ing the University" of Washington? 



4816 COMMUNIST ACTIVITIES IN ST. LOUIS, MO., AREA 

Mr. Holland. I refuse to answer that question on the same grounds. 

Mr. Frazier. You graduated in the same class with him from the 
business school; didn't you? 

Mr. Holland. I did not take part in the commencement. 

Mr. Frazier. I didn't ask you whether 3^ou took part in the com- 
mencement. I asked you if you gi-aduated in the same class with 
James H. Sage. 

Mr. Holland. I will be forced to refuse to answer that question on 
the same gi'ounds. 

Mr. Frazier. At the same time you got your bachelor's degree in 
business he got a master's degree in business from Washington 
University; didn't he? 

Mr. Holland. I beg your pardon. I didn't receive a degree in 
business. 

Mr. Frazier. All right, you got yom- bachelor's degree in what? 

Mr. Holland. Physics. 

Mr. Moulder. Mr. Scherer? 

Mr. Scherer. Were you in the hearing room yesterday when 
William Cortor testified? 

Mr. Holland. Yes. 

Mr. Scherer. Did you hear his testimony? 

Mr. Holland. Yes. 

Mr. Scherer. Did you hear his testimony in reference to you? 

Mr. Holland. Yes. 

Mr. Scherer. Did you hear him say that you were a member of the 
Communist Party? 

Mr. Holland. Yes, I guess so. 

Mr. Scherer. Did William Cortor tell the truth? 

Mr. Holland. I refuse to answer that question on the grounds of 
the fifth amendment. 

Mr. Scherer. In this statement which you submitted to the com- 
mittee you say, in part: 

This search soon led me to an article in one of our local papers describing one 
witness who was to be called whom they described as a "colonizer." Here I found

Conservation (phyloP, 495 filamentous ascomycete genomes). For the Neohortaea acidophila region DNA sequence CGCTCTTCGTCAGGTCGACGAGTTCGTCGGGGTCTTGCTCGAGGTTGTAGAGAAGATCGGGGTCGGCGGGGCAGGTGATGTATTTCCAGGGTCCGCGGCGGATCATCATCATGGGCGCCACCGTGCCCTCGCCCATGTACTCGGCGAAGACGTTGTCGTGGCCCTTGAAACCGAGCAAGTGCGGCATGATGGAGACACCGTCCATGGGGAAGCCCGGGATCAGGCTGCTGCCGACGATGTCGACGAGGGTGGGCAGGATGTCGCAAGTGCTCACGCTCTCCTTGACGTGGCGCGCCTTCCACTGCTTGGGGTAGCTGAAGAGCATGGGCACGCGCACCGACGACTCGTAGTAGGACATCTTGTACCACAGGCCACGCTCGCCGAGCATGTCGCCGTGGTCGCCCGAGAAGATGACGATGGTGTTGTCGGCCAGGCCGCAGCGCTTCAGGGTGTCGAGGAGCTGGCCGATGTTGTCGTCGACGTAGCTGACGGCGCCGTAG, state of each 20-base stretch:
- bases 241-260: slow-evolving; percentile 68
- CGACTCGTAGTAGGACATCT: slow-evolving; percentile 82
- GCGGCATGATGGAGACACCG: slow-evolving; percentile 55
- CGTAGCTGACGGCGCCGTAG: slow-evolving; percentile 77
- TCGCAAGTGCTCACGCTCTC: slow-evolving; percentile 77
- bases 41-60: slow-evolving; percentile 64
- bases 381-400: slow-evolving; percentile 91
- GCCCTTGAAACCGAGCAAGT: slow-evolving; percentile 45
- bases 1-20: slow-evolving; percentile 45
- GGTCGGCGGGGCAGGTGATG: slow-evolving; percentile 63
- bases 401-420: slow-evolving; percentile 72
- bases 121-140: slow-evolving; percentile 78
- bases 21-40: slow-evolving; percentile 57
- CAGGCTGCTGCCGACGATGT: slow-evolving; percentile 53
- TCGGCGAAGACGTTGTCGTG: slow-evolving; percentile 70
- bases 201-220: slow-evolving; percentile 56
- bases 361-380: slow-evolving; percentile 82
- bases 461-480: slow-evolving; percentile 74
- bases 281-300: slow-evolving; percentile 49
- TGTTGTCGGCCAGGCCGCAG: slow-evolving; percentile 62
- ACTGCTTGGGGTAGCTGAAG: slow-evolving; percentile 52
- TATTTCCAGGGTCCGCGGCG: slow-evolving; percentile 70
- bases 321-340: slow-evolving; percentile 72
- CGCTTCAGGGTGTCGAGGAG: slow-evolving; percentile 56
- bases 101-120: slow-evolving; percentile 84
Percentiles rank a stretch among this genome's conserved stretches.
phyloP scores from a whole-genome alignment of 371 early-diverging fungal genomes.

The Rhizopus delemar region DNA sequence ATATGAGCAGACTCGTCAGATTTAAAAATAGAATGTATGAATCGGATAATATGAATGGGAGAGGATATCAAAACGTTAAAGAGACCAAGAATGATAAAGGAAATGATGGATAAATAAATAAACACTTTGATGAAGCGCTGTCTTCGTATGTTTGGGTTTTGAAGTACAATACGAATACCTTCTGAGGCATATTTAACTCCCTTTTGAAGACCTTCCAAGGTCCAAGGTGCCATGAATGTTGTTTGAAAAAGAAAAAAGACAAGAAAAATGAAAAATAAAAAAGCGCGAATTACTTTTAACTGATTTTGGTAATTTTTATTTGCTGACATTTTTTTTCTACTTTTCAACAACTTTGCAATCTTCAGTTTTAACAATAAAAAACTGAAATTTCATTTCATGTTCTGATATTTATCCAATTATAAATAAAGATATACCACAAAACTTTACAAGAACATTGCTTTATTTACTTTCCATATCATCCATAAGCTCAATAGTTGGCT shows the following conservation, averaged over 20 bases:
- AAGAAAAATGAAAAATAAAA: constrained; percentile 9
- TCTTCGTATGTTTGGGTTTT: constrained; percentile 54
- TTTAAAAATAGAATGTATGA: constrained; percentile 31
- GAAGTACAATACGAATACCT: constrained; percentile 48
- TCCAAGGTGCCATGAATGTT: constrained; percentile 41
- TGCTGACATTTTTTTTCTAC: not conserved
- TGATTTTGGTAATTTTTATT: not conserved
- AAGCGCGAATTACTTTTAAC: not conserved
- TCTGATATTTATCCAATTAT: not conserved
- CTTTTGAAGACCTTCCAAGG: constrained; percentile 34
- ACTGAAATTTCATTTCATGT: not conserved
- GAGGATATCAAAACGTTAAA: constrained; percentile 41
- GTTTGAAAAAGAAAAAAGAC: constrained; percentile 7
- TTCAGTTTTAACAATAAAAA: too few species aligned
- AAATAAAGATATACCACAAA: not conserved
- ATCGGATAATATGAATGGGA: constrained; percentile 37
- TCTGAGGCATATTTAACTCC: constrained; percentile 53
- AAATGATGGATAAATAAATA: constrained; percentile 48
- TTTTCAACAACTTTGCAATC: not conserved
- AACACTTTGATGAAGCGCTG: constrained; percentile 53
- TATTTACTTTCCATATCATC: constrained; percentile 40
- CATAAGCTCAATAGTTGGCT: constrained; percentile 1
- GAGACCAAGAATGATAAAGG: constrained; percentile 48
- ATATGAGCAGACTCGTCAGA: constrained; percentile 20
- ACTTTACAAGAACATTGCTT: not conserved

the ambiguous circumstances around which an imaginative and unprincipled 
professional stool pigeon might spin a web of lies for my entrapmer>+. 

Were you referring to Cortor as a stool pigeon? 

Mr. Holland. I believe he works as a stool pigeon; does he not? 

Mr. Scherer. Were you referring to him as a stool pigeon? 

Mr. Holland. Yes. 

Mr. Scherer. All right. Wliat is a stool pigeon? 

Mr. Holland. I believe a stool pigeon is a person who, for some 
reason, seeks to entrap others for criminal prosecution. 

Mr. Scherer. He was working for the Government of the United 
States. 

Now, u-respective of what you think about Cortor, you have called 
him a stool pigeon and indicated that he spun a web of lies. 

Now you have the opportunity here, young man, to say under oath 
what this man, whom you have called a stool pigeon and say spun a 
web of lies, lied about you when he told about your activities in the 
Communist Party. And this is yom- opportunity. 

Did this man, whom you brand as a stool pigeon, an unprincipled 
individual, a spinner of lies, lie before this committee under oath? 

Mr. Holland. I will be forced to refuse to answer that question on 
the grounds 



COMMUNIST ACTWITIES IN ST, LOUIS, MO., AREA 4817 

Mr. ScHERER. You are not forced to answer that. We are asking 
you now. 

Mr. Holland. I refuse to answer that question on the grounds of 
the fifth amendment. 

Mr. ScHERER. Whom do you expect us to beheve then? This man 
who came here under oath and testified freely and openly, or you 
here, a man who calls him a stool pigeon and who slanders him? 
And then you are unwilling to say to this committee that he did lie 
about you. Why? 

Mr. Moulder. I have a question to ask you. 

Have 3"0u ever read this pamphlet, this alleged paper entitled 
"The St. Louis Defender," issued by the St. Louis Emergency Defense 
Committee? 

Mr. Holland. I refuse to answer that question on the fifth amend- 
ment. 

Mr. ScHERER. Just one more question. 

Do 3''0u know the witness Elliott Waxman who testified here vester- 
day? 

Mr. Holland. I will refuse to answer that question on the same 
grounds. 

Mr. ScHERER. You heard him testify; did you not? 

Mr. Holland. I heard his testimony. 

Mr. ScHERER. Did you prepare his statement that he submitted to 
the committee? 

Mr. Holland. I will have to refuse to answer that; fifth amend- 
ment. 

Mr. ScHERER. I do not think Waxman, with his lack of educational 
backgi'ound, could prepare the memorandum that he submitted to this